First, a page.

A Look at How Browsers Download and Render CSS Background Images
Last week I wrote about using data URIs in stylesheets and how parallel downloads could be negatively affected in certain situations. The tests I ran got me thinking about background images, particularly how the browser downloads them in relation to the other components. After some Googling I was suprised to find very little information on the subject. There’s lots of great research by Yahoo, Google, Steve Souders, and others, on parallel downloads, parser blocking, placement of scripts and stylesheets, etc; but none of it seemed to touch on background images specifically.
What’s so special about background images? Well, I think we’ll find that in most modern sites and applications CSS background images account for a significant number (if not a majority) of the HTTP requests. Exceptions would be sites with heavy inline image content or sites with an aggressive approach to CSS sprites.
So to learn more about it I went out into the field, set up test pages for a few different scenarios, and ran them through a handful of browsers. Here’s what I found out.
How things usually work
First, let’s just review the usual scenario. If you’re following performance best practices you want to have your stylesheets in the HEAD so that they’re downloaded as soon as possible. The reason for this is that, in most cases, the browser waits to build the rendering tree until all stylesheets have been downloaded. The sooner you get the CSS downloaded, the sooner the browser can start painting the page.
Where images come in
Inline images are not blocked by stylesheets and can begin downloading as soon as they’re encountered in the HTML. CSS background images, on the other hand, are downloaded only when the referring stylesheet has finished downloading. CSS images are kicked off not in the order in which they appear in the CSS but in the order in which they’re called in the HTML. I’m not sure of the precise moment when the download is initiated, but my guess is that it happens just after the CSS rules have been matched, when the property values are assigned to the DOM elements. Maybe there are some browser engineers out there who could speak to this.
Depending on the browser and the conditions of the page, the exact manner in which the CSS images are handled varies. For example, in the aforementioned scenario where the stylesheets are placed in the HEAD, CSS images are not requested until all of the stylesheets have finished downloading (see Scenario 1 below).
On to the tests
Each test page includes two stylesheets. The first declares 10 background images. The second is set to sleep for 5 seconds. The second also sets the background color to a dark grey so we can see on the page when it’s finished downloading. Four page variations were tested in FF 3.5, Safari 4, IE7, IE8, and Chrome 3, using a stylish combination of Fiddler, Charles, and HttpWatch. All loads assume an empty cache.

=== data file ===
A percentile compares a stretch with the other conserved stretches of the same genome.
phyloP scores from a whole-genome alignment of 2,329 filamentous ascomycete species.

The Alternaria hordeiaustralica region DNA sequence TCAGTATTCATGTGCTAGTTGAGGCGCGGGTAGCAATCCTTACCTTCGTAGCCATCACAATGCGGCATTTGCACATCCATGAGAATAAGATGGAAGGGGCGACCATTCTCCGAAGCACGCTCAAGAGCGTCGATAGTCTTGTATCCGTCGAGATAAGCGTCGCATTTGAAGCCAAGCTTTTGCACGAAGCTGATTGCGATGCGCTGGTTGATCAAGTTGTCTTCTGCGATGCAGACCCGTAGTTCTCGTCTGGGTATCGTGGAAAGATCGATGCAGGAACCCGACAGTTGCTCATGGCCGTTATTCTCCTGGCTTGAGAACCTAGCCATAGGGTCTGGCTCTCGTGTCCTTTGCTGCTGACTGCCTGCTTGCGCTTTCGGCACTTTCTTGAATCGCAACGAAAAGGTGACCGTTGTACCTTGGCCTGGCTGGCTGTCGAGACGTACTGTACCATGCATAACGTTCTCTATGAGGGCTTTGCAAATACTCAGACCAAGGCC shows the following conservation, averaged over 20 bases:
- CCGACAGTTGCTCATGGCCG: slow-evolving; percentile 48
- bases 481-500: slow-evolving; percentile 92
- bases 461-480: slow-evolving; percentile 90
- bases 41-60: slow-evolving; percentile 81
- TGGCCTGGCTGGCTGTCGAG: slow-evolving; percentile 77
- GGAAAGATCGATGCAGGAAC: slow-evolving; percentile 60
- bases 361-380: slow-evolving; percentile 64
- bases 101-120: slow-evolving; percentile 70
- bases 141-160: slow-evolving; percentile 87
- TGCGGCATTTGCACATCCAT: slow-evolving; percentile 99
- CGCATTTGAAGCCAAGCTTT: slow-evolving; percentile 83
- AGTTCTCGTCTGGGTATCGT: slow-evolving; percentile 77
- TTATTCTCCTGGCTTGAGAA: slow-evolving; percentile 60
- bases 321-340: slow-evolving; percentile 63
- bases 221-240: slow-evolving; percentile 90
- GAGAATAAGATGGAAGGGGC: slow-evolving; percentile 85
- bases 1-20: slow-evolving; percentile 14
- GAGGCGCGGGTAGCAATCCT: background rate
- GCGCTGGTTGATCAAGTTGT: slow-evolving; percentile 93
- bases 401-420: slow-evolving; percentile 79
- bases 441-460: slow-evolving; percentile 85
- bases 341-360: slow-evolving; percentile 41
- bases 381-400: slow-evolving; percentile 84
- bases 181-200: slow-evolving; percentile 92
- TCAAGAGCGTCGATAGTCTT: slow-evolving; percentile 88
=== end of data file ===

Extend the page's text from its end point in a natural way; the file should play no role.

Scenario 1, stylesheets in HEAD
As you can see, all of the images referenced in the first stylesheet have to wait for the second stylesheet to finish downloading. This is true of all five browsers I tested.
Note: In this scenario as well as the next, Chrome’s Developer Tools Resources timeline indicates that the images are not blocked by the second stylesheet. This is incorrect. I fell for it at first but upon checking in Fiddler it was clear that the requests for the images are not made until the second stylesheet has finished downloading. Nice try, Chrome.
Scenario 2, first stylesheet in HEAD, second stylesheet in footer
FF, Safari, and Chrome perform as they did in the first scenario. CSS image downloads are blocked until the large stylesheet in the footer finishes downloading.
IE7 and IE8 begin downloading the CSS images referenced in the first stylesheet once that stylesheet has been received. Note that even though the images are downloaded early the page is not rendered until the delayed footer stylesheet has finished downloading.
In all of the tested browsers the CSS images are kicked off as soon as the first stylesheet has finished downloading. No blocking occurs. Note the difference in the total transfer time.
What’s interesting is that in all of the browsers except IE8, the page is rendered immediately after the first stylesheet has been received. The external stylesheet seems to trip up the browser, causing it to construct the rendering tree well before the second stylesheet has been received.
As you can see by the background color in the test page, this causes the familiar FOUC (Flash of Unstyled Content) problem. But, at least from a visual standpoint, this double rendering doesn’t have to be a problem if the styles are coordinated correctly. For instance if you placed certain background images or styles for elements beneath the fold in your footer stylesheet.
Unfortunately, for uniformity’s sake, IE8 does not agree with the other browsers. It downloads the images early but displays the anti-progressive-rendering white screen until the second stylesheet finishes up.
What’s it all mean?
At this point I haven’t sussed out the extent of the real world significance, if any. I’m mostly just running experiments and posting results. If your site or application has lightweight CSS and some inline images, the performance implications of this are probably nil. On the other hand, if you’re working with large CSS files (as you might if you use data URIs for CSS images), it may be worth taking a look at how to get the CSS images kicked off earlier in the waterfall.
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